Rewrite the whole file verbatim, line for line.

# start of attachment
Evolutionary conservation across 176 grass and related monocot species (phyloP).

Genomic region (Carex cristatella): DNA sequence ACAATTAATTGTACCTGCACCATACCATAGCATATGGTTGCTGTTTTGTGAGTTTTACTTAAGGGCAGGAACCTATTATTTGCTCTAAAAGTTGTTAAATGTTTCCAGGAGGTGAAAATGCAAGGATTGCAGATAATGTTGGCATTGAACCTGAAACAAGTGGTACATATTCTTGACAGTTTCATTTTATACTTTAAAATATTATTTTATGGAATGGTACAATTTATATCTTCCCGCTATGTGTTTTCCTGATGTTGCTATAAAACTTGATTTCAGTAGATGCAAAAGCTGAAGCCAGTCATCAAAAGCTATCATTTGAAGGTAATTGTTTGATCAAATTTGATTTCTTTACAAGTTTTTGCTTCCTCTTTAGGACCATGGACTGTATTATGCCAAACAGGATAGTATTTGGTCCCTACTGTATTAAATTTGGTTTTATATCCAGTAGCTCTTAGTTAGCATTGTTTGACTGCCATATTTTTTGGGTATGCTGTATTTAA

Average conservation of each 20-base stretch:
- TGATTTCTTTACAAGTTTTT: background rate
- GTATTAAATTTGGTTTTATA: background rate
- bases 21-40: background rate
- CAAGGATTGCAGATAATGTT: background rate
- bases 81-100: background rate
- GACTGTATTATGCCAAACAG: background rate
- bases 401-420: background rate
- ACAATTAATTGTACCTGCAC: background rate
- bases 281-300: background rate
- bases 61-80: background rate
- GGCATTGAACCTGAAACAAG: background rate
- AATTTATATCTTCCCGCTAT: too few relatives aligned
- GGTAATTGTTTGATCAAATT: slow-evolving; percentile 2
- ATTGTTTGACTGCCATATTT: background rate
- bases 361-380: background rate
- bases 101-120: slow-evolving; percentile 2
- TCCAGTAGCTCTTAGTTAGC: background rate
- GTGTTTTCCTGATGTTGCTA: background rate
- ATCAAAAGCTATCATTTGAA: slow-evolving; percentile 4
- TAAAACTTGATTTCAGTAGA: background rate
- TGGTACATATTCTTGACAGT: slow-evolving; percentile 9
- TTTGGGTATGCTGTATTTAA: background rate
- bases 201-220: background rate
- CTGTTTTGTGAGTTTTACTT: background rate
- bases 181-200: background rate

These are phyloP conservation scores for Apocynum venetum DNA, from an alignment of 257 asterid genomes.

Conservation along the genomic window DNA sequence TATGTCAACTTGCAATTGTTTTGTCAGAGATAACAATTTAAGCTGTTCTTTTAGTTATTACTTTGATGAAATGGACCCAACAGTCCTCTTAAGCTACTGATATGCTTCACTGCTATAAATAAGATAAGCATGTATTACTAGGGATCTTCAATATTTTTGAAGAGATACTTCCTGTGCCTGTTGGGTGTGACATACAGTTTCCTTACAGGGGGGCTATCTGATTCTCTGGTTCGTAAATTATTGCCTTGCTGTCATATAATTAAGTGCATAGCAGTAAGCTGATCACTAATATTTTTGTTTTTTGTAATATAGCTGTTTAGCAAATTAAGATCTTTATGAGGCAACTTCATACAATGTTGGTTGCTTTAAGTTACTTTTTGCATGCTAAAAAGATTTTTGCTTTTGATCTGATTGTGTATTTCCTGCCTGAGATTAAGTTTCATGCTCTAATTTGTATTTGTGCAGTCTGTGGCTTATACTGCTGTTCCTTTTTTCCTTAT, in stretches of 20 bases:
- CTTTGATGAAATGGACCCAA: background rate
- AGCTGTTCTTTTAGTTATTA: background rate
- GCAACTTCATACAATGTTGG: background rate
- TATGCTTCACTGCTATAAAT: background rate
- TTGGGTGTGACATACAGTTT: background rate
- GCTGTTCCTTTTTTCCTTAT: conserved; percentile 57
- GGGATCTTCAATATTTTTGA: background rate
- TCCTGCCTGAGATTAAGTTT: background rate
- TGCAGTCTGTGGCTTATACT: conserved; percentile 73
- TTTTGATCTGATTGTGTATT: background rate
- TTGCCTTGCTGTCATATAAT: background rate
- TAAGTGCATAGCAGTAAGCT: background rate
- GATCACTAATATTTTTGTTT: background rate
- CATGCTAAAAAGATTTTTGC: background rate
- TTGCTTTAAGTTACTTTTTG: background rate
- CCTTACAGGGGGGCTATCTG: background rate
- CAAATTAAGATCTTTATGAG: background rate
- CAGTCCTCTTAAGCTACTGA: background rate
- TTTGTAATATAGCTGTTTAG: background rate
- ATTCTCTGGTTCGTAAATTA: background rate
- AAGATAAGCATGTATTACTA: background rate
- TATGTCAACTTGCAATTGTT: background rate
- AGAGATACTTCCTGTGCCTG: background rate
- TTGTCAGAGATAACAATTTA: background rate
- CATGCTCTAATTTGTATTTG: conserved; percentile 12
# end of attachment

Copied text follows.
Evolutionary conservation across 176 grass and related monocot species (phyloP).

Genomic region (Carex cristatella): DNA sequence ACAATTAATTGTACCTGCACCATACCATAGCATATGGTTGCTGTTTTGTGAGTTTTACTTAAGGGCAGGAACCTATTATTTGCTCTAAAAGTTGTTAAATGTTTCCAGGAGGTGAAAATGCAAGGATTGCAGATAATGTTGGCATTGAACCTGAAACAAGTGGTACATATTCTTGACAGTTTCATTTTATACTTTAAAATATTATTTTATGGAATGGTACAATTTATATCTTCCCGCTATGTGTTTTCCTGATGTTGCTATAAAACTTGATTTCAGTAGATGCAAAAGCTGAAGCCAGTCATCAAAAGCTATCATTTGAAGGTAATTGTTTGATCAAATTTGATTTCTTTACAAGTTTTTGCTTCCTCTTTAGGACCATGGACTGTATTATGCCAAACAGGATAGTATTTGGTCCCTACTGTATTAAATTTGGTTTTATATCCAGTAGCTCTTAGTTAGCATTGTTTGACTGCCATATTTTTTGGGTATGCTGTATTTAA

Average conservation of each 20-base stretch:
- TGATTTCTTTACAAGTTTTT: background rate
- GTATTAAATTTGGTTTTATA: background rate
- bases 21-40: background rate
- CAAGGATTGCAGATAATGTT: background rate
- bases 81-100: background rate
- GACTGTATTATGCCAAACAG: background rate
- bases 401-420: background rate
- ACAATTAATTGTACCTGCAC: background rate
- bases 281-300: background rate
- bases 61-80: background rate
- GGCATTGAACCTGAAACAAG: background rate
- AATTTATATCTTCCCGCTAT: too few relatives aligned
- GGTAATTGTTTGATCAAATT: slow-evolving; percentile 2
- ATTGTTTGACTGCCATATTT: background rate
- bases 361-380: background rate
- bases 101-120: slow-evolving; percentile 2
- TCCAGTAGCTCTTAGTTAGC: background rate
- GTGTTTTCCTGATGTTGCTA: background rate
- ATCAAAAGCTATCATTTGAA: slow-evolving; percentile 4
- TAAAACTTGATTTCAGTAGA: background rate
- TGGTACATATTCTTGACAGT: slow-evolving; percentile 9
- TTTGGGTATGCTGTATTTAA: background rate
- bases 201-220: background rate
- CTGTTTTGTGAGTTTTACTT: background rate
- bases 181-200: background rate

These are phyloP conservation scores for Apocynum venetum DNA, from an alignment of 257 asterid genomes.

Conservation along the genomic window DNA sequence TATGTCAACTTGCAATTGTTTTGTCAGAGATAACAATTTAAGCTGTTCTTTTAGTTATTACTTTGATGAAATGGACCCAACAGTCCTCTTAAGCTACTGATATGCTTCACTGCTATAAATAAGATAAGCATGTATTACTAGGGATCTTCAATATTTTTGAAGAGATACTTCCTGTGCCTGTTGGGTGTGACATACAGTTTCCTTACAGGGGGGCTATCTGATTCTCTGGTTCGTAAATTATTGCCTTGCTGTCATATAATTAAGTGCATAGCAGTAAGCTGATCACTAATATTTTTGTTTTTTGTAATATAGCTGTTTAGCAAATTAAGATCTTTATGAGGCAACTTCATACAATGTTGGTTGCTTTAAGTTACTTTTTGCATGCTAAAAAGATTTTTGCTTTTGATCTGATTGTGTATTTCCTGCCTGAGATTAAGTTTCATGCTCTAATTTGTATTTGTGCAGTCTGTGGCTTATACTGCTGTTCCTTTTTTCCTTAT, in stretches of 20 bases:
- CTTTGATGAAATGGACCCAA: background rate
- AGCTGTTCTTTTAGTTATTA: background rate
- GCAACTTCATACAATGTTGG: background rate
- TATGCTTCACTGCTATAAAT: background rate
- TTGGGTGTGACATACAGTTT: background rate
- GCTGTTCCTTTTTTCCTTAT: conserved; percentile 57
- GGGATCTTCAATATTTTTGA: background rate
- TCCTGCCTGAGATTAAGTTT: background rate
- TGCAGTCTGTGGCTTATACT: conserved; percentile 73
- TTTTGATCTGATTGTGTATT: background rate
- TTGCCTTGCTGTCATATAAT: background rate
- TAAGTGCATAGCAGTAAGCT: background rate
- GATCACTAATATTTTTGTTT: background rate
- CATGCTAAAAAGATTTTTGC: background rate
- TTGCTTTAAGTTACTTTTTG: background rate
- CCTTACAGGGGGGCTATCTG: background rate
- CAAATTAAGATCTTTATGAG: background rate
- CAGTCCTCTTAAGCTACTGA: background rate
- TTTGTAATATAGCTGTTTAG: background rate
- ATTCTCTGGTTCGTAAATTA: background rate
- AAGATAAGCATGTATTACTA: background rate
- TATGTCAACTTGCAATTGTT: background rate
- AGAGATACTTCCTGTGCCTG: background rate
- TTGTCAGAGATAACAATTTA: background rate
- CATGCTCTAATTTGTATTTG: conserved; percentile 12